A court case for one of Counter-Strike’s biggest legends turned in its ruling earlier this week.
Christensen is sentenced to probation and must pay small fines for his negligence while one his two co-owners at Stockholm E-Sport Produktion AB, the company that handled operations for Ninjas in Pyjamas during the period of alleged misconduct, will serve community service equivalent to two months in prison.
That’s a relief for fans of Christensen, a legendary player who led Ninjas in Pyjamas to Counter-Strike‘s first major international title, the Cyberathlete Professional League world championship in 2001.
The former player’s company allegedly failed to pay employment taxes for its Ninjas in Pyjamas players in 2011. The company did not deliver a required financial statement to an auditor, who then notified authorities. One of the accused owners admitted to the violation, but asserted there was no intent to commit fraud. The court seemed to agree; the sentences handed down carried minimal punishment compared to the maximum sentence.
For Christensen’s part, he gave responsibility for the company’s financial matters to his partner and checked in with him to ensure things were running smoothly, meaning he played no direct role in the fraud. But he still has a responsibility to ensure his company is abiding by the law, so while he was not directly responsible for the infraction, he did not avoid punishment.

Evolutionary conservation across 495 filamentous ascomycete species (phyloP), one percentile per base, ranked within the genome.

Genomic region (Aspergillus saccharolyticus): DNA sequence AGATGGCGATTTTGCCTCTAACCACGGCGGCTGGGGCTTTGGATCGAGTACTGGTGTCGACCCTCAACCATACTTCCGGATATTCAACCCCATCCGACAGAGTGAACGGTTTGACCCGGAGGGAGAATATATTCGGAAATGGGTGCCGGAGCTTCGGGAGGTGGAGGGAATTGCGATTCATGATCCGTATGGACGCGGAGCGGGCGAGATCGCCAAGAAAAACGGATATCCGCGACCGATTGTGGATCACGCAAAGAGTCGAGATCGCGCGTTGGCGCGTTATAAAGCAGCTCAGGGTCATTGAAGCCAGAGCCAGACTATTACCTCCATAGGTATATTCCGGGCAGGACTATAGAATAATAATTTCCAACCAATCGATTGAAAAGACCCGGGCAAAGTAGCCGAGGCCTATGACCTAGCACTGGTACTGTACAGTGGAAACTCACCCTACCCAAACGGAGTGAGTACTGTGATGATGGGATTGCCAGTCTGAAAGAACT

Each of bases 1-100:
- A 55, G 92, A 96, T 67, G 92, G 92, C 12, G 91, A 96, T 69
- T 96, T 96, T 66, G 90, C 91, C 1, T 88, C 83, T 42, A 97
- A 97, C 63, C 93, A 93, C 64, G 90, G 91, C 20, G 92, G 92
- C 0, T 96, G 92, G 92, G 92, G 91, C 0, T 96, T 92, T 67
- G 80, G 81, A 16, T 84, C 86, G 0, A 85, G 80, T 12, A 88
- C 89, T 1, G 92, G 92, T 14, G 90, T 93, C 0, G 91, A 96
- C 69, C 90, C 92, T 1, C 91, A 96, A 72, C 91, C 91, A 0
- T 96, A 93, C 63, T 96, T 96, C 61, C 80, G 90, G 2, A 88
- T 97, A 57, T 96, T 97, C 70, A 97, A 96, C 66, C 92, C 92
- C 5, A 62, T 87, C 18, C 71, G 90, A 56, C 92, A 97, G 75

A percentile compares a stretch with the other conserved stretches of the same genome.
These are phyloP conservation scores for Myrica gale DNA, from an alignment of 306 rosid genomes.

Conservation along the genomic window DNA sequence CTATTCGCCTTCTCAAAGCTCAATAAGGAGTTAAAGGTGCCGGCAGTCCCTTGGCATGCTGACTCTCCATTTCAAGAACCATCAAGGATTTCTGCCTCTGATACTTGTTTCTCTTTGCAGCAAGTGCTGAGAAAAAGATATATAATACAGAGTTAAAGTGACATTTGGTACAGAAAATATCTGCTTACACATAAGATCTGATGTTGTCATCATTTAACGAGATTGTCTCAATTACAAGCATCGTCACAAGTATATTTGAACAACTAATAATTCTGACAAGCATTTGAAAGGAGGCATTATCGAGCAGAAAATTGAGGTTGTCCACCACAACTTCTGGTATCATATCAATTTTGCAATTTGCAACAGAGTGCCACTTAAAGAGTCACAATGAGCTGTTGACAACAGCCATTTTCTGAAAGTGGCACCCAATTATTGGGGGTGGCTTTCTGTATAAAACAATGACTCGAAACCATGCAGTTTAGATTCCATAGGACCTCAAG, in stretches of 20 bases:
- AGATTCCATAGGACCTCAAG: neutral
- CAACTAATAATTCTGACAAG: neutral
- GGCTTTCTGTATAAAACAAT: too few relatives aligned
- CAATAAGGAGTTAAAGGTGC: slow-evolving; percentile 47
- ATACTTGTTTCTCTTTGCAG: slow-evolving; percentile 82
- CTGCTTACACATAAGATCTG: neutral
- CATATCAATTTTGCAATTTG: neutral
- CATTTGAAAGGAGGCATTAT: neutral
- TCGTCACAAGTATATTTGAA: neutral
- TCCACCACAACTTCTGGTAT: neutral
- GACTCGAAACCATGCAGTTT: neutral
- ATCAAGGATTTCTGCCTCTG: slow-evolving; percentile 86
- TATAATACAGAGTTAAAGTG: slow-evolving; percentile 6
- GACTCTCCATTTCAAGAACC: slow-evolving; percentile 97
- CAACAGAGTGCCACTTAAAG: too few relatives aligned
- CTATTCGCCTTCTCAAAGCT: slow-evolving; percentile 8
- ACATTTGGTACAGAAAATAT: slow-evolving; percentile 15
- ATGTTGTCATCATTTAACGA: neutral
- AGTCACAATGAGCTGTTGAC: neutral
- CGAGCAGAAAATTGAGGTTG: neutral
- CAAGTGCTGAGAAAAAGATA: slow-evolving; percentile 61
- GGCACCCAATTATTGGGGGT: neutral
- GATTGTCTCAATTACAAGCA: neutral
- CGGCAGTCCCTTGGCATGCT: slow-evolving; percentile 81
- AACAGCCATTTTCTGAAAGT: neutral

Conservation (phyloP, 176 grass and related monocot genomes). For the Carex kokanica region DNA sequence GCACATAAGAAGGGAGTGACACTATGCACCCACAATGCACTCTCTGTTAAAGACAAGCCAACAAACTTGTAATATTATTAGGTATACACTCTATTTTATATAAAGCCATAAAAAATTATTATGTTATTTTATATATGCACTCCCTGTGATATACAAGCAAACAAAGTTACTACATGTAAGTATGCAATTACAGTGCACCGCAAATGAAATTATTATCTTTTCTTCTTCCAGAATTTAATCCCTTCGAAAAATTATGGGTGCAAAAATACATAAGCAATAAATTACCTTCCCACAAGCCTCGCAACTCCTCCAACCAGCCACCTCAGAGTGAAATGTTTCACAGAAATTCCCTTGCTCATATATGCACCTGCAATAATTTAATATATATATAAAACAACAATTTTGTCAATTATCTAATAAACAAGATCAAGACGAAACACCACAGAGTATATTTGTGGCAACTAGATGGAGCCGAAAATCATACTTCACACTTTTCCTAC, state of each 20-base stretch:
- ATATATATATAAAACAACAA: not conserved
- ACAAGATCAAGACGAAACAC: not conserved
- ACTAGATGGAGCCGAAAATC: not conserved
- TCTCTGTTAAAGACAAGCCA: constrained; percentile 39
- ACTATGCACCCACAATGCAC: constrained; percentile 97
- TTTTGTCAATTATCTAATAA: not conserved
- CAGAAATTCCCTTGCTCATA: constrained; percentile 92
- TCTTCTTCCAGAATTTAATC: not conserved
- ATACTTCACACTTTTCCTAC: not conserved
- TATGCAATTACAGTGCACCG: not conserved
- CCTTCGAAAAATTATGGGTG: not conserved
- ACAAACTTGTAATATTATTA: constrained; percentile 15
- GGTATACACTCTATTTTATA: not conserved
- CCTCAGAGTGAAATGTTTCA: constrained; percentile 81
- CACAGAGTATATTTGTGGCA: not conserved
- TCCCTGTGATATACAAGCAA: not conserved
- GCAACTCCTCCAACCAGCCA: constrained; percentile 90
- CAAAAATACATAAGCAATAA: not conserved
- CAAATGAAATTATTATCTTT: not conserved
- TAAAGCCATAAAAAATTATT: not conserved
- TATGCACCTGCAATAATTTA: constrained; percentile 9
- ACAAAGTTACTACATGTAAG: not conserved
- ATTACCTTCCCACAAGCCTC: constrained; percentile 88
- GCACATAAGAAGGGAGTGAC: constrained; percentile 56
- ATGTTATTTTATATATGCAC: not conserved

“In light of the deficiencies that existed in the 2011 annual accounting Emil Christensen should have done more to ensure that the accounting obligations were fulfilled,” the court explained. “That he had not done so must be held against him as negligence. Emil Christensen has however, which deserves to be emphasized, ensured that the running accounting were established retrospectively when he got clear about the shortcomings that existed.”
Christensen asserted his innocence when the charges first came to light, and now feels vindicated, if he acknowledges that he must bear some responsibility. He told his former team that it’s a “relief” the court found he did not participate in the wrongdoing.
“I want all my fans who always supported me to read this and know that I have not in any way actively done something wrong,” he said. “I have been careless and satisfied with the answers I repeatedly received from the person concerned. This means I am not free completely from responsibility but shows in all cases that I have not taken part in this consciously.”
The fraud occurred before Ninjas in Pyjamas’ sale to its current ownership group and majority stakeholder Diglife.
Photo via Tim Kiser/Wikimedia | Remix by Jacob Wolf| H/T Ninjas in Pyjamas